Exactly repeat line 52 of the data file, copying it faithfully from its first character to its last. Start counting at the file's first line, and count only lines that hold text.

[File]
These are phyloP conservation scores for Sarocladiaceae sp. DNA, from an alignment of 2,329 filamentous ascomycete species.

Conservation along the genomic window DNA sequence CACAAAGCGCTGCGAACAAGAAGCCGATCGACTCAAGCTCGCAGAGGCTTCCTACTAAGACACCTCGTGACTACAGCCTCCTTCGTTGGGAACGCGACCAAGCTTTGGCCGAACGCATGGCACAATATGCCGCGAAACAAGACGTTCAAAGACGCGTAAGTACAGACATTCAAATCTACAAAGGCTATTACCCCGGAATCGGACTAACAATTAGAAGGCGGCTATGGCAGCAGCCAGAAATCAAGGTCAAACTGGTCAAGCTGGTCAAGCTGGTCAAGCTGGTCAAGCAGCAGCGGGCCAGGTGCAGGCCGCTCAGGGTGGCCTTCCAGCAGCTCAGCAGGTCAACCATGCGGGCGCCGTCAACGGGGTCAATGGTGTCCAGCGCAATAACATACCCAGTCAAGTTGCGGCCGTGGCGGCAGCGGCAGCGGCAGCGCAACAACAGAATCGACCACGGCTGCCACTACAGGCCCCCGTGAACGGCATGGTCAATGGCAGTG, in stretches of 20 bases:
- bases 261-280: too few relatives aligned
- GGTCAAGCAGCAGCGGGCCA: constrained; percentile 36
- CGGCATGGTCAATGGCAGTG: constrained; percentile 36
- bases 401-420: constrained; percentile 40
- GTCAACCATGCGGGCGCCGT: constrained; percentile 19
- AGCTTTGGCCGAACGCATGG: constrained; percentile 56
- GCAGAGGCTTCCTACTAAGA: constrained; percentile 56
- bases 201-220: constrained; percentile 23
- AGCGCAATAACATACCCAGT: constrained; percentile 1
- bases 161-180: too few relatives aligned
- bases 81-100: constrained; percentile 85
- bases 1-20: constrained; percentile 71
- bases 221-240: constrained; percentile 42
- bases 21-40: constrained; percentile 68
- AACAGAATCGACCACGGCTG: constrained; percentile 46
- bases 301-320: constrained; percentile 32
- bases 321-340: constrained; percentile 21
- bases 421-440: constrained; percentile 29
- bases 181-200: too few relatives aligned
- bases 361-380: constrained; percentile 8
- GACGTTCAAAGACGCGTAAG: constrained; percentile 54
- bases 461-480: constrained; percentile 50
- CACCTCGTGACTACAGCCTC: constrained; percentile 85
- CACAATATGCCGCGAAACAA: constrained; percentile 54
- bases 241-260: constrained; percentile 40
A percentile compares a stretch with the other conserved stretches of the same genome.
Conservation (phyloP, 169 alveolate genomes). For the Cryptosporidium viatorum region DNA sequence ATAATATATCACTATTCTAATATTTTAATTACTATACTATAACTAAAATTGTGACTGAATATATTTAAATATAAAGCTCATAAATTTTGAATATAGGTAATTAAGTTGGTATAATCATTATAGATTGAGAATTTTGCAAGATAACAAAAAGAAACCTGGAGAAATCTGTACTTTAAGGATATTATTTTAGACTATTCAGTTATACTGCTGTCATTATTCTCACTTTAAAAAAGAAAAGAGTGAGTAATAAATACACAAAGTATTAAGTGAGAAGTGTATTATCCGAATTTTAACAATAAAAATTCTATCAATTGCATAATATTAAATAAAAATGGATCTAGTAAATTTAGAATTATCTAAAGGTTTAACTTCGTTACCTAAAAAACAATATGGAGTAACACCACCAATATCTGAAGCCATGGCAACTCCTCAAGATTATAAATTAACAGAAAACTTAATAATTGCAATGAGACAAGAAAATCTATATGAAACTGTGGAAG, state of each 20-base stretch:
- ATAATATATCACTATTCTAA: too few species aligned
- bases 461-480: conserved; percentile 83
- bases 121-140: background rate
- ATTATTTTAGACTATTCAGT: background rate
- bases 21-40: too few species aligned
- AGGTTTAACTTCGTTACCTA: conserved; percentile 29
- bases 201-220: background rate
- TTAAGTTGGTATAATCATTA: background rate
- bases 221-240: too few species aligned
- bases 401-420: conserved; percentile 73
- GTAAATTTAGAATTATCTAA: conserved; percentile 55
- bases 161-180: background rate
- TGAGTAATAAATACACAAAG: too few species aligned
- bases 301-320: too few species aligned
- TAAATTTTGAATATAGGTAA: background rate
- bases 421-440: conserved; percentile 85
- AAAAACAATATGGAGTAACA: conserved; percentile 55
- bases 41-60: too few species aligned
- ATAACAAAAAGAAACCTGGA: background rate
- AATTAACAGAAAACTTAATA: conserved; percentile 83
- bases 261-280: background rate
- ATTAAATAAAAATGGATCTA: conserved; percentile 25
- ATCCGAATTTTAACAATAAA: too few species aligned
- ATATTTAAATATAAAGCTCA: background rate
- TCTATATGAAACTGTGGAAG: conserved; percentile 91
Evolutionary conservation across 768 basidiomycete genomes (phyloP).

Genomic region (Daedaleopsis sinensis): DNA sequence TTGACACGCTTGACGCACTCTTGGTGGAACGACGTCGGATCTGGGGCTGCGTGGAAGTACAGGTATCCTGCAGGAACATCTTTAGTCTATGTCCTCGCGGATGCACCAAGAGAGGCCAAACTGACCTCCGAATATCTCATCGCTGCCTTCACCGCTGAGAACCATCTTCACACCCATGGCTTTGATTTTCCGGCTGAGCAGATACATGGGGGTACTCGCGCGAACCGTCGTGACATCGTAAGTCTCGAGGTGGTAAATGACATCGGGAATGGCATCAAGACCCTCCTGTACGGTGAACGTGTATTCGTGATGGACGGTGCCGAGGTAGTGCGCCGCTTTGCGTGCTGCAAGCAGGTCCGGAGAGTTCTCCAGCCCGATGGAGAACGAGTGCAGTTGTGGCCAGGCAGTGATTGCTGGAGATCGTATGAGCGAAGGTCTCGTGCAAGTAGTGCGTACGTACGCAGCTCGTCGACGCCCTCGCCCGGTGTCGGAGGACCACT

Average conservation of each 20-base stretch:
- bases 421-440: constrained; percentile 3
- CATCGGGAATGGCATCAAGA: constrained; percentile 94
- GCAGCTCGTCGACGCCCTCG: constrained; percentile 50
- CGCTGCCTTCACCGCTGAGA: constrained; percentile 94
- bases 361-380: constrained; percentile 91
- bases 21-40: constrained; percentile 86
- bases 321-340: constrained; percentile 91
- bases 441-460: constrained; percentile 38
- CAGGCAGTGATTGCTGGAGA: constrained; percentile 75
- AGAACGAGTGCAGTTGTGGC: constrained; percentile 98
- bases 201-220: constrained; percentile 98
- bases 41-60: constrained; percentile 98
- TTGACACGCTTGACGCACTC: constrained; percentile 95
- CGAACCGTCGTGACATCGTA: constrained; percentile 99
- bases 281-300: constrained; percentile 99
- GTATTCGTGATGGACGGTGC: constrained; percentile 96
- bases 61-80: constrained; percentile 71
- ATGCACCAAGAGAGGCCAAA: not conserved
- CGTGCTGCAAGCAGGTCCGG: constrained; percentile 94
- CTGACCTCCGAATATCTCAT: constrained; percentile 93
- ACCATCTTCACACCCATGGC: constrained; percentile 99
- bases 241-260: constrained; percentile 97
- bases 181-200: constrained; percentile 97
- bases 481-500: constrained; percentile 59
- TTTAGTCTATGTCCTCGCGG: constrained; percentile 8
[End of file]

- ATCCGAATTTTAACAATAAA: too few species aligned